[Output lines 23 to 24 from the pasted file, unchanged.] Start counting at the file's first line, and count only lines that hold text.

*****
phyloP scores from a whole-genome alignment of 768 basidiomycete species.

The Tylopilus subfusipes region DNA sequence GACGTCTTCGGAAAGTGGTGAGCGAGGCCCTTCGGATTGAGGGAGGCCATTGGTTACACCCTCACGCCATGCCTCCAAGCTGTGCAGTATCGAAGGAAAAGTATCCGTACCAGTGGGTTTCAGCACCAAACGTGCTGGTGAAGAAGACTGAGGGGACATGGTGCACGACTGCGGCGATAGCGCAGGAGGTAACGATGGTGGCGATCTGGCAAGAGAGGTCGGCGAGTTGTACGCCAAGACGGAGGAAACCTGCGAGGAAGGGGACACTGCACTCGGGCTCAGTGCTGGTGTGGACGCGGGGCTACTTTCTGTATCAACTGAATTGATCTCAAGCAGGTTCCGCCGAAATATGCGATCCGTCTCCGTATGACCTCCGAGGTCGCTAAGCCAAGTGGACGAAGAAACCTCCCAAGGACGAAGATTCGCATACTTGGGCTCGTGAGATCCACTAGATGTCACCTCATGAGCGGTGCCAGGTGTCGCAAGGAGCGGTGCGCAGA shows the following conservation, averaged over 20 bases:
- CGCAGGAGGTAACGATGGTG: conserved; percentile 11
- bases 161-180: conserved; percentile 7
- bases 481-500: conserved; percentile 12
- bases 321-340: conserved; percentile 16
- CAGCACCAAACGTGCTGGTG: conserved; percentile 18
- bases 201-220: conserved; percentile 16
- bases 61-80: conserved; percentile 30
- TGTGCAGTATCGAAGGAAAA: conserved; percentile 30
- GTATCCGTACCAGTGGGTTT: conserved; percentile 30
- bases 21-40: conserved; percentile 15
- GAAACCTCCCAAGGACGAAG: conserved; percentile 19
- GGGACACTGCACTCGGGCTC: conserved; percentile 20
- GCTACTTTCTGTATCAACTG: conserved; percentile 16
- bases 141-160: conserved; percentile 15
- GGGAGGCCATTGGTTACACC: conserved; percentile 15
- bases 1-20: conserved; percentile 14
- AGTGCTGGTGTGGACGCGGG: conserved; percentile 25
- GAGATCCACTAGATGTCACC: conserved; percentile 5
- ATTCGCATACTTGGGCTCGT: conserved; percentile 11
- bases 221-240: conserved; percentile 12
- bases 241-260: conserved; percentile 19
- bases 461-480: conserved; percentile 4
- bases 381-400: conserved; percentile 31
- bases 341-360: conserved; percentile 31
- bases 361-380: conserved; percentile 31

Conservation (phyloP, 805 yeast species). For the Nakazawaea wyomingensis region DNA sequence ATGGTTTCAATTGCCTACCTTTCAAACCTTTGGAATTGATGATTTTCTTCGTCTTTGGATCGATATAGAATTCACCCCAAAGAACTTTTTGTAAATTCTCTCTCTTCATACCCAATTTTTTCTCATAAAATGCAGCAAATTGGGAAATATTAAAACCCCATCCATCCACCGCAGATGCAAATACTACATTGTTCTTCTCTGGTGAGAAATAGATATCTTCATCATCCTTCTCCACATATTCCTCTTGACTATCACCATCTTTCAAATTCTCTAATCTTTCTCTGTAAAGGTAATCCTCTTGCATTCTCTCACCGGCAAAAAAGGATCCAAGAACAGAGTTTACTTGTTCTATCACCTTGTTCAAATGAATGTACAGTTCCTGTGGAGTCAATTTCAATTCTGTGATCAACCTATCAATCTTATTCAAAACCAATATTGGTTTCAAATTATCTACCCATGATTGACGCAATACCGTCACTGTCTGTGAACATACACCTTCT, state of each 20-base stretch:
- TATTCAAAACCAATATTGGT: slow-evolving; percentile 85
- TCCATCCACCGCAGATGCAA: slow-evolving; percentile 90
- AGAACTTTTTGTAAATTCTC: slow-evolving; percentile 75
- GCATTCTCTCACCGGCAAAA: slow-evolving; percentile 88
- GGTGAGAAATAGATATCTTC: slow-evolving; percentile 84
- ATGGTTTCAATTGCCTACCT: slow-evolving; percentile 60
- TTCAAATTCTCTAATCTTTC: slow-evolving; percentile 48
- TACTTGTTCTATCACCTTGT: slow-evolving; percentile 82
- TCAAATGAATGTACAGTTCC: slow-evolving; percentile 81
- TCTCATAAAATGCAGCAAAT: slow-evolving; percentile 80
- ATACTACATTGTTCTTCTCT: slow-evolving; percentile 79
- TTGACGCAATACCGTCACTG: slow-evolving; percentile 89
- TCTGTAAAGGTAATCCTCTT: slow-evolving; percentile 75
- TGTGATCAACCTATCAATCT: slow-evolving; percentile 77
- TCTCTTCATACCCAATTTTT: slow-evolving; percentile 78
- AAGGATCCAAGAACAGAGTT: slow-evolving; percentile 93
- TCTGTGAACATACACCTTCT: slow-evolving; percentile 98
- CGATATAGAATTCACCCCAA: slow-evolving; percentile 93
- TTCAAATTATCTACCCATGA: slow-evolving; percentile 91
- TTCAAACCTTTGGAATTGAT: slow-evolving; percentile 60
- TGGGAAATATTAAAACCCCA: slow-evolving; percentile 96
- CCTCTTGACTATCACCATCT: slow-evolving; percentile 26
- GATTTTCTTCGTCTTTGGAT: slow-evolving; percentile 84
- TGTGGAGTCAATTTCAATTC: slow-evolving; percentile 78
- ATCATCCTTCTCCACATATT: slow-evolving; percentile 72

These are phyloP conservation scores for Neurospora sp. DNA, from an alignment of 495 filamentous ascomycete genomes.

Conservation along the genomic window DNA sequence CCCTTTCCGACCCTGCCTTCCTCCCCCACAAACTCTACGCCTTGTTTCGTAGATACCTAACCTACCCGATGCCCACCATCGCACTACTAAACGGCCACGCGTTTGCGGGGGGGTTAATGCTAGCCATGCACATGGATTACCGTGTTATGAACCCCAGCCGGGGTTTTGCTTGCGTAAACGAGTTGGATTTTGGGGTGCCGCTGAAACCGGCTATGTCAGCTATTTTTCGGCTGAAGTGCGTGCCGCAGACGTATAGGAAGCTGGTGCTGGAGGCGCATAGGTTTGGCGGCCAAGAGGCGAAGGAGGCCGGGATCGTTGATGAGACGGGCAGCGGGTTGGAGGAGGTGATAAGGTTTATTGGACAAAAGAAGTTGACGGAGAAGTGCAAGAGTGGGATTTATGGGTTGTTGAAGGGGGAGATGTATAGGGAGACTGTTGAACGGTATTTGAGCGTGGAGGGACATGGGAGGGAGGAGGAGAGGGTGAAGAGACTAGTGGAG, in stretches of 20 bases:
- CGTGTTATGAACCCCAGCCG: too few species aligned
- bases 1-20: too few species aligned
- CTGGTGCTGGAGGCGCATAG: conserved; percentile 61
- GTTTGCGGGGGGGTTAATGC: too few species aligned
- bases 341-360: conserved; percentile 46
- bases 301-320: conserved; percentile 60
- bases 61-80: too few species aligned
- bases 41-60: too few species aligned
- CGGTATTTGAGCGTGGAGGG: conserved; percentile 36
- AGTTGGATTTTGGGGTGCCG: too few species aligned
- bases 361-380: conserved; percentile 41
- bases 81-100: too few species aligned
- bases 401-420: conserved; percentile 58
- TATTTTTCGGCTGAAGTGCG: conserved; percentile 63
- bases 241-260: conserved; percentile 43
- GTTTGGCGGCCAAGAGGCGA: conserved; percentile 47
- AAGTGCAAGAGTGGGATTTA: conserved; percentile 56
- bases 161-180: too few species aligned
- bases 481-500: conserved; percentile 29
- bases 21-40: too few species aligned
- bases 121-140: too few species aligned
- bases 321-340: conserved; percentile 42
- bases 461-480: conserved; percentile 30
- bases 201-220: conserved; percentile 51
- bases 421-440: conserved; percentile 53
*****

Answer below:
- bases 241-260: conserved; percentile 19
- bases 461-480: conserved; percentile 4